A fascinating article by Cailtin Flannigan in the New Yorker about Mary Poppins and its author, P.L. Travers. After some interesting biographical background, the article goes on to tell how Travers was brought over to the Dark Side at the hands of the Sith Lord Disney.

I've never read the Poppins books but, as one might imagine, the original Mary ain't no Julie Andrews:

The literary Mary Poppins is by no means an untroubling character. Indeed, at the end of the first chapter of the first book—in which she arrives as a shape hurled against the front door in the midst of a gale, assumes the form of a woman, bullies Mrs. Banks into hiring her, snaps at the children, and doses them with a mysterious potion after she gets them alone in the nursery—she earns only a qualified endorsement: “And although they sometimes found themselves wishing for the quieter, more ordinary days when Katie Nanna ruled the household, everybody, on the whole, was glad of Mary Poppins’s arrival.” She is, in fact, very often “angry,” “threatening,” “scornful,” and “frightening.” She calls the children cannibals, jostles them down the stairs, and makes them eat so quickly that they fear they will choke. She has a habit of saving the children from horrifying supernatural experiences, it’s true, but this would seem more of a boon if she herself hadn’t brought them on in revenge for naughtiness. Often, she seems like someone who doesn’t like children much.

However, when Travers eventually made contact with Walt, she little understood the power of the Dark Side of the Force:

The story of “Mary Poppins” depended on the premise that it was normal for a middle-class family to employ a staff, including a servant to raise the children. But to a large segment of Disney’s intended audience this idea would be bewildering or, at least, cold and unpalatable. To solve this problem, he summoned Richard and Robert Sherman to a meeting in his large, corner office on the Disney lot in Burbank. The Sherman brothers were songwriters in their early thirties who had worked on several Disney movies and television shows and had recently written the Annette Funicello hit “Tall Paul.” They had impressed Disney with the way they “thought story” when they wrote songs. He asked the brothers a question that is now a part of the lore that surrounds the making of “Mary Poppins”: “Do you boys know what a nanny is?”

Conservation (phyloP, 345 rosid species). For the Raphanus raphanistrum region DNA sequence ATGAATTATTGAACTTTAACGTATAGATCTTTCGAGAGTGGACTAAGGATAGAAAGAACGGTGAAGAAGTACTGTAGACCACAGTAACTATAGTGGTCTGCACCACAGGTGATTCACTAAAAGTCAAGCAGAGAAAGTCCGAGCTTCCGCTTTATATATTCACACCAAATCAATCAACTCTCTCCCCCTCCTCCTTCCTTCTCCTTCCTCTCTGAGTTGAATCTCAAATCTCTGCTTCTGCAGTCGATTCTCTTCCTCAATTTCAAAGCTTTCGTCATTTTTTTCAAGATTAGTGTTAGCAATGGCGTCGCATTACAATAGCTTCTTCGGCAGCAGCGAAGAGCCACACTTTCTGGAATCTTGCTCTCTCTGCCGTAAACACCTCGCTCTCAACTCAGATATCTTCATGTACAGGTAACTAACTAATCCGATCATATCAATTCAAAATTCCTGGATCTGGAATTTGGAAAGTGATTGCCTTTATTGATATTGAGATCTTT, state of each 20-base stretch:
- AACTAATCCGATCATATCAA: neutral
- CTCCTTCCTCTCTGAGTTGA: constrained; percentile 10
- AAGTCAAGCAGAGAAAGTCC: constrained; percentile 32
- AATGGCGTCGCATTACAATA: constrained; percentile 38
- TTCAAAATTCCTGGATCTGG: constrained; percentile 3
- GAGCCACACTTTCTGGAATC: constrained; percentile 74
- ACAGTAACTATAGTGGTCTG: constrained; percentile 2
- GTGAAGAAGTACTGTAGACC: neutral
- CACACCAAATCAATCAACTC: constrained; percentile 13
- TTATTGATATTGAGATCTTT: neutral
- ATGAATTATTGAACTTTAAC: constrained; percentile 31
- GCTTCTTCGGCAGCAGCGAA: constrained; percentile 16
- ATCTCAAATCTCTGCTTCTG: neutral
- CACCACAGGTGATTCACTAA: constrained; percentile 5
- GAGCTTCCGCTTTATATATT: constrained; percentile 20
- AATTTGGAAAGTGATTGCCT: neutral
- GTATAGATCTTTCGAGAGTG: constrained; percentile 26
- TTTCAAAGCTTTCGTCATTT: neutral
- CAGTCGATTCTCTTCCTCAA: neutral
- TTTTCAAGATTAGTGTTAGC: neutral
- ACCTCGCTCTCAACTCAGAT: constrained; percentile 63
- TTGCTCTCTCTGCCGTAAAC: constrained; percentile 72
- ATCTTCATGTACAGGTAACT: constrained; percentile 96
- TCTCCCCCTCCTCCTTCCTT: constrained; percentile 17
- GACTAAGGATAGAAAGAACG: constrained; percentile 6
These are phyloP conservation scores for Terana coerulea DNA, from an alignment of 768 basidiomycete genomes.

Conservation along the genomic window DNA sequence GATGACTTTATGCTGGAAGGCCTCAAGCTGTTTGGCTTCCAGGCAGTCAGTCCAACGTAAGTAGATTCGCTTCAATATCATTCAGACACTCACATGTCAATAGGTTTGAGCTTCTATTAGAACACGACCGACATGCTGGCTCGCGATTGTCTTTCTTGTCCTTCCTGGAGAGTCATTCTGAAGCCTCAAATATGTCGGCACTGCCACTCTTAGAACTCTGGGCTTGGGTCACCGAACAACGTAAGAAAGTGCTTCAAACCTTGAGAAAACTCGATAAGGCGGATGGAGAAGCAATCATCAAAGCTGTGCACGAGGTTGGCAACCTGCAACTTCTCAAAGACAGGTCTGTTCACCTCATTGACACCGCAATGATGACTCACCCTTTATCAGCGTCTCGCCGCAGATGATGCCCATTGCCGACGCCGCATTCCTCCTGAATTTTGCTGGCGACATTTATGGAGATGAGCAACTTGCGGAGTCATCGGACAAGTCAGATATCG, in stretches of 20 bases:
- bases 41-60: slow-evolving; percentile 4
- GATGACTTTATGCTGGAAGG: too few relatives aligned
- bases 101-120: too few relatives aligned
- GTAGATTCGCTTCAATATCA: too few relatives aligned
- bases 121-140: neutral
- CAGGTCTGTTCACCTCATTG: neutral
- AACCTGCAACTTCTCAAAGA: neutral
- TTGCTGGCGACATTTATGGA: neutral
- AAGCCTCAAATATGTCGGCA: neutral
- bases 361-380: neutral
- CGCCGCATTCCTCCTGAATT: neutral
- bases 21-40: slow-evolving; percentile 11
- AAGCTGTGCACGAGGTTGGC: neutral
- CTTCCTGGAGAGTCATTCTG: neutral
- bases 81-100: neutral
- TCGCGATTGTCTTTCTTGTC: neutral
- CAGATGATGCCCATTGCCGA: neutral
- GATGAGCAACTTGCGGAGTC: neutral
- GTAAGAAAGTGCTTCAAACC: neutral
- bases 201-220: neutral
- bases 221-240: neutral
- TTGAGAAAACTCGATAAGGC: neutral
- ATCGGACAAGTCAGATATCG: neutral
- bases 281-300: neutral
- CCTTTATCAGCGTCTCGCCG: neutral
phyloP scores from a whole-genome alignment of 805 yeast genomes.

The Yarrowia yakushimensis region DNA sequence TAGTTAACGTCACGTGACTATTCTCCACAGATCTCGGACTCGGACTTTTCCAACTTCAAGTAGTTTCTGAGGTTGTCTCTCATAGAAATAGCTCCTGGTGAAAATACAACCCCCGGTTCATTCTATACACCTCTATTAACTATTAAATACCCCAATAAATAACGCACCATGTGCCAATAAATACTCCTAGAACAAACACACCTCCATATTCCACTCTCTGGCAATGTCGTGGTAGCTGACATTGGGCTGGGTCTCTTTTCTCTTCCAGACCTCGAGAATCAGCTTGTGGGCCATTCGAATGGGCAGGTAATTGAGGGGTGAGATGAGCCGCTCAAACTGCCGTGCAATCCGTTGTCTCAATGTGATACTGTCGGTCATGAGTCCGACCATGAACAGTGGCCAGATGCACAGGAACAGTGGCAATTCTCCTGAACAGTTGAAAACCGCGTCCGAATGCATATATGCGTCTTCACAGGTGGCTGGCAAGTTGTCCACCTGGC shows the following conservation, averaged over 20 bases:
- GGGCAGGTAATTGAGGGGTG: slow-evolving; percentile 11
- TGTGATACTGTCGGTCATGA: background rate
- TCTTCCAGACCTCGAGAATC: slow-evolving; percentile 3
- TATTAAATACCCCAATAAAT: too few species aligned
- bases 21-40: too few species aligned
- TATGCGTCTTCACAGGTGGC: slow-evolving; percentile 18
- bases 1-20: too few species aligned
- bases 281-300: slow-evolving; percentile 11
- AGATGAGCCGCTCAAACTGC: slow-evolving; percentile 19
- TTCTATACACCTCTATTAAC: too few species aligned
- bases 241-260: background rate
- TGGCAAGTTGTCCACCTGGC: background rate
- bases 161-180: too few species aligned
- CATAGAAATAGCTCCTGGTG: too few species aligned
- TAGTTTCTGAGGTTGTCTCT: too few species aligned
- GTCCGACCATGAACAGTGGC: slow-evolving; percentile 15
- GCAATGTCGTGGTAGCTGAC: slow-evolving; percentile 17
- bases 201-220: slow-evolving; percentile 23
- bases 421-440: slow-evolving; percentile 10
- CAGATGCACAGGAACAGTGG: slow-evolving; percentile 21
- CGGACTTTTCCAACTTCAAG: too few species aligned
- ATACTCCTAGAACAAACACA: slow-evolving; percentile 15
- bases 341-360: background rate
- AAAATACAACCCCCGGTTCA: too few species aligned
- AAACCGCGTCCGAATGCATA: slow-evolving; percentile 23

“Yeah,” Richard joked. “It’s a goat.”

Disney realized that translating the story for an American audience would require an explanation of the role of a nanny, as well as a plot that would reward Mr. and Mrs. Banks for choosing to bring up their children themselves.

“We had to come up with a need for Mary Poppins to come to the Banks family,” Richard Sherman told me recently. “We had to make her a necessary person.” Their first thought was to get rid of Mr. Banks. “We were going to set the thing during the Boer War and have his regiment called up,” he said. “Then you could have had a real happy ending, when he came home.” And then, Sherman said, they had an inspiration: “You could make the father emotionally absent.”

Mr. Banks’s journey would provide the narrative arc of the film. The mother would be a matron who had lost sight of her most important calling: raising her children. She, too, would be transformed into a good mother (of the kind recognizable to an American audience in the early nineteen-sixties) through the offices of Mary Poppins, who would leave, never to return, once her work with the parents had been completed. “We made it a story about a dysfunctional family,” Sherman said. “And in comes Mary Poppins—this necessary person—to heal them.”

By the time she realized that was no moon, it was too late: